Photo of blonde woman smiling in front of a lakeEleanor Westwood, Threads of Life’s longest-serving board member will retire from the board this summer, after 15 years of service to the organization. Occupational health and safety has been very important to Eleanor, who worked at the Canadian Centre for Occupational Health and Safety (CCOHS) for more than 25 years.

“I first met Shirley Hickman through our mutual involvement in the creation of the LifeQuilt. From there at a meeting with Friends of the LifeQuilt, Shirley and Paul Kells (founding members of Threads of Life)  discussed their interest in creating an organization to support families impacted by workplace tragedy.

For Eleanor, meeting Shirley and Paul, and hearing the stories of those whose loved ones didn’t come home, helped balance and provide context to the work and information that she was exposed to at CCOHS.

“The stories of those who didn’t come home safely from work impacted me right away. Their stories needed to be shared”, she said.

When work was underway to convene the first Board of Directors, Eleanor applied for a position and was welcomed to the board in 2006.

“Deciding to join the board was an easy decision,” she recalls. “There weren’t a lot of other ways to contribute to the organization at that time, and I definitely knew I wanted to be involved as a volunteer.”

When asked what some of those early board meetings were like, Eleanor says “the first board was a great mix of health and safety professionals and family members. We were all very respectful of each other and there was such great energy to help Threads of Life succeed, which was helpful in getting off the ground.”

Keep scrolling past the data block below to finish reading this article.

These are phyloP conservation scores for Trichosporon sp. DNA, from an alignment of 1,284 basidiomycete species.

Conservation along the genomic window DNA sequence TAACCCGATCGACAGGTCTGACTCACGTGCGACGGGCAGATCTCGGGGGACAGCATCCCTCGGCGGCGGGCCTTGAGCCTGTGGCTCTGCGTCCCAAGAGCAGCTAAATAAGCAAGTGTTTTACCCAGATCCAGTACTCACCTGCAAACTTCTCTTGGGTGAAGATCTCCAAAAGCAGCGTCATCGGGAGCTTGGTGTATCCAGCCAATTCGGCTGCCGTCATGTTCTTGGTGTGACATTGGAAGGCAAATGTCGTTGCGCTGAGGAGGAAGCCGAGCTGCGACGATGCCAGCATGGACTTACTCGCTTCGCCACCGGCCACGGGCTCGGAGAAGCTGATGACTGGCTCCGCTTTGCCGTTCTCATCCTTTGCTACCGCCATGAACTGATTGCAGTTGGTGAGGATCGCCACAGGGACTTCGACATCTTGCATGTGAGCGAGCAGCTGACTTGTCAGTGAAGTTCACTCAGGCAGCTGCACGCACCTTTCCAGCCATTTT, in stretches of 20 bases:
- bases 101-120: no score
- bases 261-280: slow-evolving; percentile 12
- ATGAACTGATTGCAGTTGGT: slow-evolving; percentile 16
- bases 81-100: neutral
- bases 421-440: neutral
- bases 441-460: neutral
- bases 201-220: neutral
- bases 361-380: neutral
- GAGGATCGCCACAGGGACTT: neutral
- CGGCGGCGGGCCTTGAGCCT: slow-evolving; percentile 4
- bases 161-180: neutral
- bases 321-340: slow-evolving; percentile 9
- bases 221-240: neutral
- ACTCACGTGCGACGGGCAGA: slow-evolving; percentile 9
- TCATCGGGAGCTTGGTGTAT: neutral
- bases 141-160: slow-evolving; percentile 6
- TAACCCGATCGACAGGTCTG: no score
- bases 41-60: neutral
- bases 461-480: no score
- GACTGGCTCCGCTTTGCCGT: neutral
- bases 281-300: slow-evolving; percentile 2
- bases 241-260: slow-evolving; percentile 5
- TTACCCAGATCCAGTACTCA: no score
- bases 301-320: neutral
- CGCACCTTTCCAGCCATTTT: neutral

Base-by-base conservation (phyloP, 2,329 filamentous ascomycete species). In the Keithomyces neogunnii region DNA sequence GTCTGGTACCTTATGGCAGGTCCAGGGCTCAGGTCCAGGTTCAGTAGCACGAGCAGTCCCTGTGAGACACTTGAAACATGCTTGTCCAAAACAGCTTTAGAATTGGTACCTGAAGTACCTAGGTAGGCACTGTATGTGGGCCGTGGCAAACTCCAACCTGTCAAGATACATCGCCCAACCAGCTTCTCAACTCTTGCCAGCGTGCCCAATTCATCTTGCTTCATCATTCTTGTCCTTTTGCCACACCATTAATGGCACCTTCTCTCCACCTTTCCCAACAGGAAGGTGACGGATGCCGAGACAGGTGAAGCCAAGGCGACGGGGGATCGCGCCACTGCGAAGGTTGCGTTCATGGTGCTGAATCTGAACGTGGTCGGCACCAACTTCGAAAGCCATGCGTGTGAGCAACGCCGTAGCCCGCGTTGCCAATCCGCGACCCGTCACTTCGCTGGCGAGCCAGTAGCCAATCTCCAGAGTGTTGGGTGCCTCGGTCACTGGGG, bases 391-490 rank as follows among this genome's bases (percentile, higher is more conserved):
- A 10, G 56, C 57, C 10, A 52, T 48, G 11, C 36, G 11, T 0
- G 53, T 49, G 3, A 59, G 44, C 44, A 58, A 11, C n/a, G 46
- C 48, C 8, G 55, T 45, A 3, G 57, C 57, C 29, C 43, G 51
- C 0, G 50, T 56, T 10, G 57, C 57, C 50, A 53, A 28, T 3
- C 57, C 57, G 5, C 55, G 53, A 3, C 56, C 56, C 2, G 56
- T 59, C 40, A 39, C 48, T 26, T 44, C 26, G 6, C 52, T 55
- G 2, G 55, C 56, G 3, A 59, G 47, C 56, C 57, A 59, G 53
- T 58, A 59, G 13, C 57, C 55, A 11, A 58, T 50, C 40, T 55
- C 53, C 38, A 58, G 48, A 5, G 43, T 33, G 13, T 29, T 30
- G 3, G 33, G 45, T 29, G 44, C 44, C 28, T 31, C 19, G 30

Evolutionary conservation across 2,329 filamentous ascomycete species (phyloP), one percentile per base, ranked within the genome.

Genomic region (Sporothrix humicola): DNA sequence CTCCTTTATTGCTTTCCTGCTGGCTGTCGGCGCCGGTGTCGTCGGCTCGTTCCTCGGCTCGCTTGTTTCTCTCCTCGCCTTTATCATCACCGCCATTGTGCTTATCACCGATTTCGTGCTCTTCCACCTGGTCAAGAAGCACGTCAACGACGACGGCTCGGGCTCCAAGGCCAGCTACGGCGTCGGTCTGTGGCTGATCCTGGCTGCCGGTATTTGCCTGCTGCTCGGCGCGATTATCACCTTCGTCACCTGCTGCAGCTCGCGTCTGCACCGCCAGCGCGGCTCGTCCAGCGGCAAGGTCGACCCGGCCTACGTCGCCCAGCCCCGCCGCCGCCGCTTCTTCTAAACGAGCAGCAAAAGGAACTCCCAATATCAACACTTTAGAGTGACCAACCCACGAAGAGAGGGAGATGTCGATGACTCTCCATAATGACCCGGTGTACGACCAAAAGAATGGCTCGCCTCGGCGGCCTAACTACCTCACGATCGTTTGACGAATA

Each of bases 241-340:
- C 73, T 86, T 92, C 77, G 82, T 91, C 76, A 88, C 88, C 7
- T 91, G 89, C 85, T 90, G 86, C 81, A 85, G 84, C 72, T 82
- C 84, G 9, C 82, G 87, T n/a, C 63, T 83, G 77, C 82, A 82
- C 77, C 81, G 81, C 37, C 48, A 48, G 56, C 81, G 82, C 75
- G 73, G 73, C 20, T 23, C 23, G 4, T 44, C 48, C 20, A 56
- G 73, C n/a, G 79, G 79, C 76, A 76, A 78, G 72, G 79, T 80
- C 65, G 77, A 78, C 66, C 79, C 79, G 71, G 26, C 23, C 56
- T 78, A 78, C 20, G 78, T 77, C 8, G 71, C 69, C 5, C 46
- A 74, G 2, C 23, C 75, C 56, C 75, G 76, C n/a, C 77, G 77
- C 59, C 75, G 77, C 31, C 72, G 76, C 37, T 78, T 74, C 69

After volunteering for so many years, Eleanor has many memories of her experiences with Threads of Life as the organization grew, but there are three that particularly stand out.

“The unveiling of the LifeQuilt after having been involved with the creation, seeing all the individual fabric squares, and the impact of meeting and working with the families. It’s so important to get the message out and it is still a very emotional memory for me.”

Eleanor also recalls efforts to launch the Hamilton Steps for Life walk. “It was so exhilarating to get it going. There was such a sense of accomplishment and achievement to see the sea of yellow t-shirts at the park.”

Lastly, Eleanor reflected on attending the first ever Atlantic Family Forum as a board member, and then returning for the second Atlantic Family Forum the next year. “It was so powerful to see how far the families had come from the first year to the next and the level of healing … the way they found each other and established connections and support.”

And what is in the future for Threads of Life? Eleanor is optimistic. “I feel confident in knowing  the foundation is really solid, which is evidenced in how well Threads of Life has weathered the storm of COVID-19.”

Eleanor also recognizes that the pandemic has resulted in an increased awareness of occupational health and safety. “Everyone knows what PPE is now,” she says. “This is an opportunity for Threads of Life to increase awareness and importance of health and safety, increase sensitivity to work-life balance and awareness of mental health issues.”

“Threads of Life will continue to grow in different ways,” she predicts. “The pandemic has resulted in the increased use of, and comfort with technology. Virtual sessions, such as FamiliesConnect, offer good ways to reach many more families in a timely manner. There are exciting opportunities to connect families online. Technology can’t replace in-person events, but in-person may not be viable for all, or is something they can transition to when the time is right for them.”

Dedicated volunteers like Eleanor, contribute to the success and sustainability of Threads of Life.  We are grateful to Eleanor for her thoughtful leadership and unwavering support.

Lorna Catrambone
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